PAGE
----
Directed by Ariel Kleiman

Starring Vincent Cassel, Jeremy Chabriel, Florence Mezzara

A child assassin beings to question the dictates of the father figure who sends him on his deadly missions in this sparse, closely observed drama from Australian director Ariel Kleiman (interviewed here).

In a strange, underpopulated urban milieu that feels like a kind of post-apocalyptic pocket of Eastern Europe, young Alexander (Jeremy Chabriel) lives in a rundown apartment building with his mother, Susanna (Florence Mezzara) and a number of other women and children. The patriarch of their little community is Gregori (Vincent Cassel), stepfather to Alexander and, it’s implied, stepfather or father to the other kids as well.

Gregori is a warm, avuncular figure who showers the children with kindness and affection, but he keeps his little tribe completely cut off from the outside world – a dour, threatening place in any case. He schools the children himself, and it gradually becomes clear that he is, rather obliquely, imbuing them with the skills, will and loyalty to carry out murders at his behest. Bright, inquisitive Alexander is his best pupil, but changing circumstances bring him to start questioning Gregori’s formerly unimpeachable ideology.

Kleiman’s film gives up its secrets reluctantly, and the audience is trusted to parse the information that is slowly drip-fed to them and piece together what is going on. Our point of view is almost exclusively locked to Alexander, and so the film is a subjective one – and a work that largely functions on a subtextual level; if you need everything spelled out for you, you’re in for a bad time.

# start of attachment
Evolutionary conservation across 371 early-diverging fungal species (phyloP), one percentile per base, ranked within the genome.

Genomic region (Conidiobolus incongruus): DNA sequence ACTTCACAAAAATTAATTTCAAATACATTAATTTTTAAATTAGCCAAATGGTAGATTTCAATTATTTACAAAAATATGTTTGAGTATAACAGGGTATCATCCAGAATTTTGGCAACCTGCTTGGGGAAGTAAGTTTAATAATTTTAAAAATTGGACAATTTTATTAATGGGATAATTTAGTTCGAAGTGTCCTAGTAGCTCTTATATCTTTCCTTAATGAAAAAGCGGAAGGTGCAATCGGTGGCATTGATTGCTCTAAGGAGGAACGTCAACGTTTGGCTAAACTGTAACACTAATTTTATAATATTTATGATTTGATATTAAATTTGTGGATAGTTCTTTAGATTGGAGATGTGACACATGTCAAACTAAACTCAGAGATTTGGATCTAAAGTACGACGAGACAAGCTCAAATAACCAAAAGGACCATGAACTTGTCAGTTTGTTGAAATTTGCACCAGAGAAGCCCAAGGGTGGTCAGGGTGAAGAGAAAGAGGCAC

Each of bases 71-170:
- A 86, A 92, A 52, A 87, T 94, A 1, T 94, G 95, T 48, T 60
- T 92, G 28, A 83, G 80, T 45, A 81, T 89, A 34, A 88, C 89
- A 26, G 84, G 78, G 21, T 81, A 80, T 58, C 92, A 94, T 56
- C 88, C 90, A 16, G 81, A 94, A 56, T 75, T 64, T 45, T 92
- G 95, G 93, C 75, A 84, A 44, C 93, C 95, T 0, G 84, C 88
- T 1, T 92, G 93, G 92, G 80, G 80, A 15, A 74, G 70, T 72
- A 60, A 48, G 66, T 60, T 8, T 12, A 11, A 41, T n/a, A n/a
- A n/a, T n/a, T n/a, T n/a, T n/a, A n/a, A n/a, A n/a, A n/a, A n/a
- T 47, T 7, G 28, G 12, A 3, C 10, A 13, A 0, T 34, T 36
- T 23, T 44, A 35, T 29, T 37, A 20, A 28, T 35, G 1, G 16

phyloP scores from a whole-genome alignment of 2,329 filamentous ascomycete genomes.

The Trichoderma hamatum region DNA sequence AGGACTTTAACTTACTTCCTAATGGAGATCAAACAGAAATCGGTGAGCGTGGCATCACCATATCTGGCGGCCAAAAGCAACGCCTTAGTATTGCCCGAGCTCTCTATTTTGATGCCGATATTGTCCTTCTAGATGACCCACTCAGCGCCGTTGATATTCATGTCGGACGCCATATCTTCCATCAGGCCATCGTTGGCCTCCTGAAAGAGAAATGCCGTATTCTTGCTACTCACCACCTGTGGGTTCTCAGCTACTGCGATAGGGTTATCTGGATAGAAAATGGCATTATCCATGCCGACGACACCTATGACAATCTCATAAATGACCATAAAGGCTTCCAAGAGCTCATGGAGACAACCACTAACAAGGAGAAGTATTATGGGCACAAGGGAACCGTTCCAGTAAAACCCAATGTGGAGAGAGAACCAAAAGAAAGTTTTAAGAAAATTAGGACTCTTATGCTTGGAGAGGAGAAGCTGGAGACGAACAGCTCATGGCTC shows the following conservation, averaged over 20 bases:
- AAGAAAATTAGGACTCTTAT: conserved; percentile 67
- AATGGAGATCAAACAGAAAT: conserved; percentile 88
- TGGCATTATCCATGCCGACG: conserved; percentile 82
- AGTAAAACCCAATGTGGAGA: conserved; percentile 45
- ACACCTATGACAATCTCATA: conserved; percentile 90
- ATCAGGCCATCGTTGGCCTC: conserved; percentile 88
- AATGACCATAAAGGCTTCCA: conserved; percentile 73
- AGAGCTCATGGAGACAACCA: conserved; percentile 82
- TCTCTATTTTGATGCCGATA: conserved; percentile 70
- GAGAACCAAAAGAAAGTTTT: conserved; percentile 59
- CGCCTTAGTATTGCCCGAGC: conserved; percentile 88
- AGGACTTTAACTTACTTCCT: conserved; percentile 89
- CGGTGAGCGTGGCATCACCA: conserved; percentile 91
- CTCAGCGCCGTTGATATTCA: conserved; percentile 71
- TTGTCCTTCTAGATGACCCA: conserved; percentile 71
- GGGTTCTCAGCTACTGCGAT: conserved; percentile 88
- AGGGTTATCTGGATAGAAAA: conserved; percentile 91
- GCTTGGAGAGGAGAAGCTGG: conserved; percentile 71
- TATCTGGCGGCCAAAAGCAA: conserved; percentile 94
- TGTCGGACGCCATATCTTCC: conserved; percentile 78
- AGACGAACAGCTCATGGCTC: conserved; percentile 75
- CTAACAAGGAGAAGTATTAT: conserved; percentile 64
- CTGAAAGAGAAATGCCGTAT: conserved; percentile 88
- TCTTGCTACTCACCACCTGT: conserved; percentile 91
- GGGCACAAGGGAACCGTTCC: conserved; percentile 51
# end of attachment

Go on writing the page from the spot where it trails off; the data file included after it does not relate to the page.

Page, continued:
Dramatically, there is an implicit tension that mounts as we as viewers come to understand how Alexander and his de facto siblings are being indoctrinated and the violent acts they are being groomed to commit. Gregori gradually becomes a threatening, malevolent figure, especially when a new boy is introduced into the mix. Leo (Alex Balaganskiy), the son of another of Gregori’s female recruits, appears to be on the autism spectrum, and butts heads with Gregori fearlessly and instinctively – a challenge to patriarchal authority that cannot be countenanced. Add to that Alexander’s growing apprehension that his infant brother is also destined to become a killer, and conflict becomes inevitable.

Willfully obscure but not impenetrable, Partisan is a bold, unique thriller that richly rewards close viewing. In reducing his narrative and setting to its stark, brutalist, essential elements, Kleiman forces us to latch onto the raw power plays at the heart of the story and reflect on how they parallel larger societal forces, while never distancing us from the story’s drama. both sophisticated and insistent, it’s a brilliant opening salvo from a new Australian voice in cinema, and well worth seeking out.

TRAVIS JOHNSON


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